Mississippi runoff election ends with Republican victory

By Matthew Taylor
29 November 2018

Republican Senator Cindy Hyde-Smith defeated her Democratic challenger, Mike Espy, in a runoff election in Mississippi yesterday. With 99 percent of precincts having reported results as of Wednesday morning the incumbent had secured 54 percent of the vote. Espy conceded defeat in a late-night speech to supporters.

The runoff election was triggered when neither candidate won a 50 percent majority in the elections held on November 6.

Hyde-Smith’s victory marks the final Senate election of 2018 to be decided. The balance in the US Senate now sits at 53 Republicans and 47 Democrats, with the Democrats having lost two seats this year. Smith had been appointed to her seat in April by Mississippi Governor Phil Bryant, after Senator Thad Cochran resigned due to poor health. She will finish the final two years of Cochran’s term before facing re-election in 2020.

The runoff election in Mississippi had drawn national attention in recent weeks due to racist remarks made by Hyde-Smith, who made a statement earlier this year that she was so close to one supporter, “If he invited me to a public hanging, I’d be in the front row,” invoking that state’s long history of lynching. Earlier this month, in a speech to supporters, Smith openly advocated suppressing the vote at Mississippi’s historically black colleges, telling her audience, “There’s a lot of liberal folks in those other schools that maybe we don’t want to vote, maybe we just want to make it a little more difficult.”

Hyde-Smith refused to make any substantial apology for either comment, and instead claimed her remarks had been misinterpreted, in spite of public backlash and withdrawal of support from several large corporations, including Google and Walmart. In standing firm behind her obviously racist statements, Smith was mimicking the strategy pursued by President Trump, who is appealing to the most backward layers in society in effort to lay the basis for an ultra-right fascistic movement based on racism, anti-immigrant chauvinism, and hostility to socialism.

In the Mississippi runoff, Hyde-Smith was also very likely trying to appeal to supporters of far-right state senator Chris McDaniel, who had won 17 percent of the vote in the first election and had attacked Hyde-Smith from the right during the campaign, comparing her to Hillary Clinton. There were concerns within the Hyde-Smith campaign that supporters of McDaniel would abstain from voting in the runoff election.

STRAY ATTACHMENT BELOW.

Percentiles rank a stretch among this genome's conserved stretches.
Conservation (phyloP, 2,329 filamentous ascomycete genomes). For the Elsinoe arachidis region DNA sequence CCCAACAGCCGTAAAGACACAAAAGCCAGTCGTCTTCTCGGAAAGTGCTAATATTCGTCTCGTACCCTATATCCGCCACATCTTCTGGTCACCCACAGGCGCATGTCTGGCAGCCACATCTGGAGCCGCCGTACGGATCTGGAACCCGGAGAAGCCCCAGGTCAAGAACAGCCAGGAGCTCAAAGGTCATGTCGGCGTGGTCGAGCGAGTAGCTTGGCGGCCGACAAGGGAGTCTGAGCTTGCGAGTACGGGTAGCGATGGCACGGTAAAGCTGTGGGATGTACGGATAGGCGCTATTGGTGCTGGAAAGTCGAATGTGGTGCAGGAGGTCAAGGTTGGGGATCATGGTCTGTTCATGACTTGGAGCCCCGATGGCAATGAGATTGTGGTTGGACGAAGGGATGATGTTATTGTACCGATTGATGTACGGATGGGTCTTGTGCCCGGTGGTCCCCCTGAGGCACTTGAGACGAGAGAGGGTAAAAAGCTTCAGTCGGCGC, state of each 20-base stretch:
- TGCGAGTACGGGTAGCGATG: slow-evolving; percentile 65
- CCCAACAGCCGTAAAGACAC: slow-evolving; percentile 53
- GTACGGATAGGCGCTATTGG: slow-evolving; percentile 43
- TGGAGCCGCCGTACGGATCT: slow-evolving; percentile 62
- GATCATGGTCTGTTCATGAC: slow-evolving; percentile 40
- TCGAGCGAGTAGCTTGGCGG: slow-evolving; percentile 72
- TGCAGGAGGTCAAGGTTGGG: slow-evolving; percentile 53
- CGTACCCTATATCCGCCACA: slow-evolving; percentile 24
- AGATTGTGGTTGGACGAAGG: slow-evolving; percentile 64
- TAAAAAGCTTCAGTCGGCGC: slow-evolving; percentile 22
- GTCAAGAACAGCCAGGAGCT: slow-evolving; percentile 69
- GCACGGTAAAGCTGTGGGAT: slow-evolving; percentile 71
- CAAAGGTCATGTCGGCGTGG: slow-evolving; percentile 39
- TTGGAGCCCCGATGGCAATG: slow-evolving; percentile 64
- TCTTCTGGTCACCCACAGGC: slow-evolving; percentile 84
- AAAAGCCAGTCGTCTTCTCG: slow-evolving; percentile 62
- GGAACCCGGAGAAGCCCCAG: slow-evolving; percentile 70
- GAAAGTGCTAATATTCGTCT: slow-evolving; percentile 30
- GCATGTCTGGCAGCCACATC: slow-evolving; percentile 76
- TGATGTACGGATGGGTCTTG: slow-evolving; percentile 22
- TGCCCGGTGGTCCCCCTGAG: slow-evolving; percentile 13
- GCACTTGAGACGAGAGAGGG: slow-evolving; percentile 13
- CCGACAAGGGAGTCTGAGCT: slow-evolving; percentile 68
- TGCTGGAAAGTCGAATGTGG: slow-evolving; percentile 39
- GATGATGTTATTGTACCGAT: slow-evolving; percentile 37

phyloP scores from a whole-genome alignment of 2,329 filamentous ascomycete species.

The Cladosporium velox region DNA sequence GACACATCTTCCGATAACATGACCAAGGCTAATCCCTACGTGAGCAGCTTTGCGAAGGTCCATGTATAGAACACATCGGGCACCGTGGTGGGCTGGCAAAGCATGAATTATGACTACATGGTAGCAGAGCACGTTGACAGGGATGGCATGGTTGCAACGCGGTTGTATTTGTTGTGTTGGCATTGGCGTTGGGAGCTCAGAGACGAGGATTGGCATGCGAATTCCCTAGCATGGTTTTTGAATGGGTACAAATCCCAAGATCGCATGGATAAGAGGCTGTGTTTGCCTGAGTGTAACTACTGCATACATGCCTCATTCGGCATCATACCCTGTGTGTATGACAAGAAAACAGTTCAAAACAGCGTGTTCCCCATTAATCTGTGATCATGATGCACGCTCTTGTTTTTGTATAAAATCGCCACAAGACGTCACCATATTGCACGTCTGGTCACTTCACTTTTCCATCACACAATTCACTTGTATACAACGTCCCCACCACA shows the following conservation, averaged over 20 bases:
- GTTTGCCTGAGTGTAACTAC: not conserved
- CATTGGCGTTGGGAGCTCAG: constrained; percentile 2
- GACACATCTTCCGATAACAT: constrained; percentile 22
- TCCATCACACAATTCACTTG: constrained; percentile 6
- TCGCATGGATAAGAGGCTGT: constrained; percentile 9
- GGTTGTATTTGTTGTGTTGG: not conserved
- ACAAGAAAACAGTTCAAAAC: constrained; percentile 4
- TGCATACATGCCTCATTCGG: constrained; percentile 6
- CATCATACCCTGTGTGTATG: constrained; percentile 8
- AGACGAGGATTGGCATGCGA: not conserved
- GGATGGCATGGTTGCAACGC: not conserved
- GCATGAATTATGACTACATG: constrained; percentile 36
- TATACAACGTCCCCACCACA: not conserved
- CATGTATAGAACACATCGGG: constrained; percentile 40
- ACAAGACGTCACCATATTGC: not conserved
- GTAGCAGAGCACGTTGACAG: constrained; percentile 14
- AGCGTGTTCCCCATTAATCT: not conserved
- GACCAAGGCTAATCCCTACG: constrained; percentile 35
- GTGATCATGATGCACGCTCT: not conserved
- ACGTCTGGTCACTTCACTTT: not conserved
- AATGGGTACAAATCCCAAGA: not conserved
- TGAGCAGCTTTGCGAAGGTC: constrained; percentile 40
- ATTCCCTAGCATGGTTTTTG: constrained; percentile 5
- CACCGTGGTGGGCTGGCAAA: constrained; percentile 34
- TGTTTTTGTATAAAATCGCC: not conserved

In the final weeks of the campaign, Hyde-Smith’s lead in the polls started to decline, causing state Republican leaders to panic. They responded with an all-out push to get Hyde-Smith elected, pouring millions of dollars into her campaign and bringing in dozens of GOP election workers to push her over the top. President Trump also assisted her campaign in its closing days, holding two rallies in that state and promoting the candidate on Twitter.

Espy, a former secretary of Agriculture in the Clinton Administration and a member of the House of Representatives from 1987 to 1993, ran as a conservative Democrat. Unwilling to offer any substantial criticisms of either Hyde-Smith or Trump, Espy presented himself to voters as someone who supports a “strong immigration policy” and who would “work with” Trump and congressional Republicans. Espy has a history of collaboration with the Republicans, having crossed party lines in 2007 to endorse Mississippi Governor Haley Barbour in his bid for re-election.

Espy has had a checkered career since leaving the Clinton administration amid a bribery scandal in 1994. Eventually charged with 30 counts of receiving improper gifts, Espy was acquitted of all charges in 1998. He went on to work as a lobbyist, at one point representing former Ivory Coast dictator Laurent Gbagbo, who was ousted from power in 2011 and subsequently charged with crimes against humanity by the International Criminal Court.

Had he won, Espy would have been the first African American elected to the US Senate in Mississippi since Reconstruction. However, like fellow black Democrats who sought the governorships of Georgia and Florida, Andrew Gillum and Stacey Abrams, Espy sought to demonstrate his “mainstream” politics and reassure big business that he could be relied on to defend their interests.

Nonetheless, under conditions of broad popular hostility to Trump, even in a state like Mississippi, which he won easily in 2016, the runoff election drew  a considerable turnout. The number voting actually increased from the November 6 general election to the November 27 runoff, a highly unusual occurrence, although the 900,000 voting fell short of the 1.15 million votes cast in the presidential election

With the Senate line-up now set at 53-47 in favor of the Republicans, the last seat to be decided in the House of Representatives appears likely to be won by the Democrats, bringing their majority in the new House to 235-200, a gain of 40 seats, the largest increase for the Democrats since the 1974 election following the Watergate scandal.

The last contest was for the 21st Congressional District in California, in the state’s largely agricultural Central Valley, near Fresno and Tulare. Democrat T.J. Cox, who had been trailing incumbent Republican David Valadao since Election Day, overtook him on the basis of mail ballots. While some votes still remain to be counted, it appears likely that Cox will maintain his lead, giving the Democrats a net gain of seven seats in California alone.

 

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